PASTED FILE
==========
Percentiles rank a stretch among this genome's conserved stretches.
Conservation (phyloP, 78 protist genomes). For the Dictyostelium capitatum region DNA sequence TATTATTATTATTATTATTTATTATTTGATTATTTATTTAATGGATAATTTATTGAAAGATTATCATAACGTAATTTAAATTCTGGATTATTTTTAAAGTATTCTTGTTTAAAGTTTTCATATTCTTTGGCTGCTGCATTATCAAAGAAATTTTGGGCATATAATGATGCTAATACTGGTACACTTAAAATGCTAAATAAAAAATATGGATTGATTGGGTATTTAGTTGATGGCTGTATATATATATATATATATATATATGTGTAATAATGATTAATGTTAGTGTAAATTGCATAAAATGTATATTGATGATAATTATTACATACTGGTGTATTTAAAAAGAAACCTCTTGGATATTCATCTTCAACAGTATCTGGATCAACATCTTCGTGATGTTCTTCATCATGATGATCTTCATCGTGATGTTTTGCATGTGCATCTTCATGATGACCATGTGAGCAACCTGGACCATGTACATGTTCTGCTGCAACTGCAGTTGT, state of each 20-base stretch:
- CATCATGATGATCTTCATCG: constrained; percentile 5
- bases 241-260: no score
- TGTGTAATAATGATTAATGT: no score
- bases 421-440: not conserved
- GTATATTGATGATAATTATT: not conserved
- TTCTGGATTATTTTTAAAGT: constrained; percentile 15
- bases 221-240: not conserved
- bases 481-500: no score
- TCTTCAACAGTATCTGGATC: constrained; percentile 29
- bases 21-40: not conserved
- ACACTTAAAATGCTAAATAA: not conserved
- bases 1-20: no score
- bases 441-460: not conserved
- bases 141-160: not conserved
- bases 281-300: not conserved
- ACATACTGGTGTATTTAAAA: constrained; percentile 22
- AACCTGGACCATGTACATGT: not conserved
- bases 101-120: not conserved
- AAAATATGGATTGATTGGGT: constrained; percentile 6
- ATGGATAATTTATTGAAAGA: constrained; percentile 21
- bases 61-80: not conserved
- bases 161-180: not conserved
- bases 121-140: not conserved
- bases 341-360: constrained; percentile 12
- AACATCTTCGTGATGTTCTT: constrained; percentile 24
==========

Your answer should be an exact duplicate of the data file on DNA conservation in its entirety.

Percentiles rank a stretch among this genome's conserved stretches.
Conservation (phyloP, 78 protist genomes). For the Dictyostelium capitatum region DNA sequence TATTATTATTATTATTATTTATTATTTGATTATTTATTTAATGGATAATTTATTGAAAGATTATCATAACGTAATTTAAATTCTGGATTATTTTTAAAGTATTCTTGTTTAAAGTTTTCATATTCTTTGGCTGCTGCATTATCAAAGAAATTTTGGGCATATAATGATGCTAATACTGGTACACTTAAAATGCTAAATAAAAAATATGGATTGATTGGGTATTTAGTTGATGGCTGTATATATATATATATATATATATATGTGTAATAATGATTAATGTTAGTGTAAATTGCATAAAATGTATATTGATGATAATTATTACATACTGGTGTATTTAAAAAGAAACCTCTTGGATATTCATCTTCAACAGTATCTGGATCAACATCTTCGTGATGTTCTTCATCATGATGATCTTCATCGTGATGTTTTGCATGTGCATCTTCATGATGACCATGTGAGCAACCTGGACCATGTACATGTTCTGCTGCAACTGCAGTTGT, state of each 20-base stretch:
- CATCATGATGATCTTCATCG: constrained; percentile 5
- bases 241-260: no score
- TGTGTAATAATGATTAATGT: no score
- bases 421-440: not conserved
- GTATATTGATGATAATTATT: not conserved
- TTCTGGATTATTTTTAAAGT: constrained; percentile 15
- bases 221-240: not conserved
- bases 481-500: no score
- TCTTCAACAGTATCTGGATC: constrained; percentile 29
- bases 21-40: not conserved
- ACACTTAAAATGCTAAATAA: not conserved
- bases 1-20: no score
- bases 441-460: not conserved
- bases 141-160: not conserved
- bases 281-300: not conserved
- ACATACTGGTGTATTTAAAA: constrained; percentile 22
- AACCTGGACCATGTACATGT: not conserved
- bases 101-120: not conserved
- AAAATATGGATTGATTGGGT: constrained; percentile 6
- ATGGATAATTTATTGAAAGA: constrained; percentile 21
- bases 61-80: not conserved
- bases 161-180: not conserved
- bases 121-140: not conserved
- bases 341-360: constrained; percentile 12
- AACATCTTCGTGATGTTCTT: constrained; percentile 24